Both replicas were sent home by experienced scrutineer and Ferrari expert Jean Sage, confiscating at least the Tomarelli FIVA paperwork in the process. 

Ferrari in Particular
Forty-two Ferraris in total showed up this year. A lot of well-known cars can be seen in almost every running, i.e. the two Caggiati cars, the Roschmann Ferraris and others. But the Mille Miglia 2001 had its Ferrari highlights as well, such as the Ferrari 750 Monza, s/n 0530M, driven by Apostoli and Scalvenzi. 0530M must have been recently sold to Italy after being offered for a while in the United States by Stan Zagorski. Another extremely rare Monza with Pinin Farina spider bodywork was entered by Dick Waaijenberg. Powered by a 3.0 litre V12 engine, this is one of only three 250 Monzas ever made and for a long time owned by Dries van der Lof from the Netherlands.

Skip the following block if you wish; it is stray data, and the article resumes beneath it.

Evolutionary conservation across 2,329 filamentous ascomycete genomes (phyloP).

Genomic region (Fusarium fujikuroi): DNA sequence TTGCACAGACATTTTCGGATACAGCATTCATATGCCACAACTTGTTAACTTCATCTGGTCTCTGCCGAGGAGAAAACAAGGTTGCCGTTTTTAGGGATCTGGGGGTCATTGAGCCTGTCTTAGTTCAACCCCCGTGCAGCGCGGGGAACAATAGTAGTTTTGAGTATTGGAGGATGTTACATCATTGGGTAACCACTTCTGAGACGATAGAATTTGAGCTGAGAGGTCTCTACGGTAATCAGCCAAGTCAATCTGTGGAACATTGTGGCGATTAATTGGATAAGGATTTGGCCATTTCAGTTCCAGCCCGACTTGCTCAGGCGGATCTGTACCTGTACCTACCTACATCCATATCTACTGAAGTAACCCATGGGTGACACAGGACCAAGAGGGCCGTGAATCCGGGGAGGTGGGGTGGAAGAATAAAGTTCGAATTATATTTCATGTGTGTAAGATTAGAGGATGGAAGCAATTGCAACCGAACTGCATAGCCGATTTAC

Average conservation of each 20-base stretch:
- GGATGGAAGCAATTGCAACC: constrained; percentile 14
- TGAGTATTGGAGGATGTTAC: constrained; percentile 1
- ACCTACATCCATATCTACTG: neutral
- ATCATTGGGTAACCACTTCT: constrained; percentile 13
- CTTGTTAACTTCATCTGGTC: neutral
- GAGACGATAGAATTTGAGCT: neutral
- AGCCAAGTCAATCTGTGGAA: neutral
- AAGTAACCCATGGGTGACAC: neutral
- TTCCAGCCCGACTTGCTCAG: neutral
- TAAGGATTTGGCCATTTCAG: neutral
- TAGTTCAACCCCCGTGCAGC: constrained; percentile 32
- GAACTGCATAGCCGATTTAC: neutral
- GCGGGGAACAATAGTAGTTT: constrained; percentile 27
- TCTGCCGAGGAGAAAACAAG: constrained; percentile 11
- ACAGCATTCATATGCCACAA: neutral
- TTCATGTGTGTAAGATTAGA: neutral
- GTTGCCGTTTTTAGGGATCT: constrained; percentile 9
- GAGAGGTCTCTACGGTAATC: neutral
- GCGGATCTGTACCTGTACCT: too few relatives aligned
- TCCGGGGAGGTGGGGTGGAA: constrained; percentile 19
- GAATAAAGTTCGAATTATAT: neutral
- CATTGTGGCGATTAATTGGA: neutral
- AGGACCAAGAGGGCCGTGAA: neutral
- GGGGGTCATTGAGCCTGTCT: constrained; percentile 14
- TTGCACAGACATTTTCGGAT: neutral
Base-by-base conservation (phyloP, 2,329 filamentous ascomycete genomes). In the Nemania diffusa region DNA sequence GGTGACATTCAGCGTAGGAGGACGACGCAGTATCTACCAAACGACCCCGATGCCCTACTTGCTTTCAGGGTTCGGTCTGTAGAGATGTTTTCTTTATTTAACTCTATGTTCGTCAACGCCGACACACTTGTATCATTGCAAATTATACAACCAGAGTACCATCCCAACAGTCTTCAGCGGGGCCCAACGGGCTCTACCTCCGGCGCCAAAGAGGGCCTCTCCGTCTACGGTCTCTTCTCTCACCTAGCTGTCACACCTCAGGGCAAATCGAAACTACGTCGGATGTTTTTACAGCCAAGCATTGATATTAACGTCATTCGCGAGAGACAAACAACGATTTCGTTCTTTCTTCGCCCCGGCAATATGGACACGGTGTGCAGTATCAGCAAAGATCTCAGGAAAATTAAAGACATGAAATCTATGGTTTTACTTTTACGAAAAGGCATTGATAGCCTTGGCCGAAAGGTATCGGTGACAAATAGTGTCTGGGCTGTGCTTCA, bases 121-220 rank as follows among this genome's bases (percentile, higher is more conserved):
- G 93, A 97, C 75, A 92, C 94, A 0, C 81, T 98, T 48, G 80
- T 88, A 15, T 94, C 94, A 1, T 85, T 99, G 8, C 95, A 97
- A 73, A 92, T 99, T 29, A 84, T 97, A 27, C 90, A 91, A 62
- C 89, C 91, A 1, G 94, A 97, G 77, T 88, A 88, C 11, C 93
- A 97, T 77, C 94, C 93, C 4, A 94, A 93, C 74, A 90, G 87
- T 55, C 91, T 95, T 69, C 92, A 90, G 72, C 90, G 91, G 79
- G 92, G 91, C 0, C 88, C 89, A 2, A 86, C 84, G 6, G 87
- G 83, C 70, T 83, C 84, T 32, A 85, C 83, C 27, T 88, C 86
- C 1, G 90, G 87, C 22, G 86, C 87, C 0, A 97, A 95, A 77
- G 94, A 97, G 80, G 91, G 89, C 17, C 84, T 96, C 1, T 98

My personal favourite this year was Mr. Fitzsimmons’ outstanding 250 GT LWB TdF berlinetta, s/n 0707GT, painted in its original colors, red with central yellow-black-yellow stripes. Michel Ringoir raced this TdF from new in many Belgian and French races like the Tour de France. He ran in the latter three times with 0707GT, each time without success.

Starring Maserati
A dark blue 450 S monster bared its teeth while waiting for scrutineering and attracted the biggest crowds. Hartmut Ibing’s car, s/n 4502, did not excel in its period race history, but recently Bernd Hahne won a Shell Historic Challenge Race at Spa in May 2001 with it. Though not a car with the best handling, Ibing started the Mille Miglia
but he decided to retire early on due to the heavy rain. It was sad, but certainly the wisest decision.

Two pre-war Maseratis started, an 8 C-3000, s/n 3004, and Martin Sucari’s 4 CS-1100, s/n 1123, who finished successfully in 29th position. Uncertain as of today is the heritage of Wilhem van Huystee’s 8 C-3000. Some claim that it’s made of 8 CM bits while others believe that it was originally the experimental-FWD-8C-2500. However, it’s regarded as a true Maserati and could also be seen at last year’s Monterey Maserati celebration, displayed in the Maserati tent.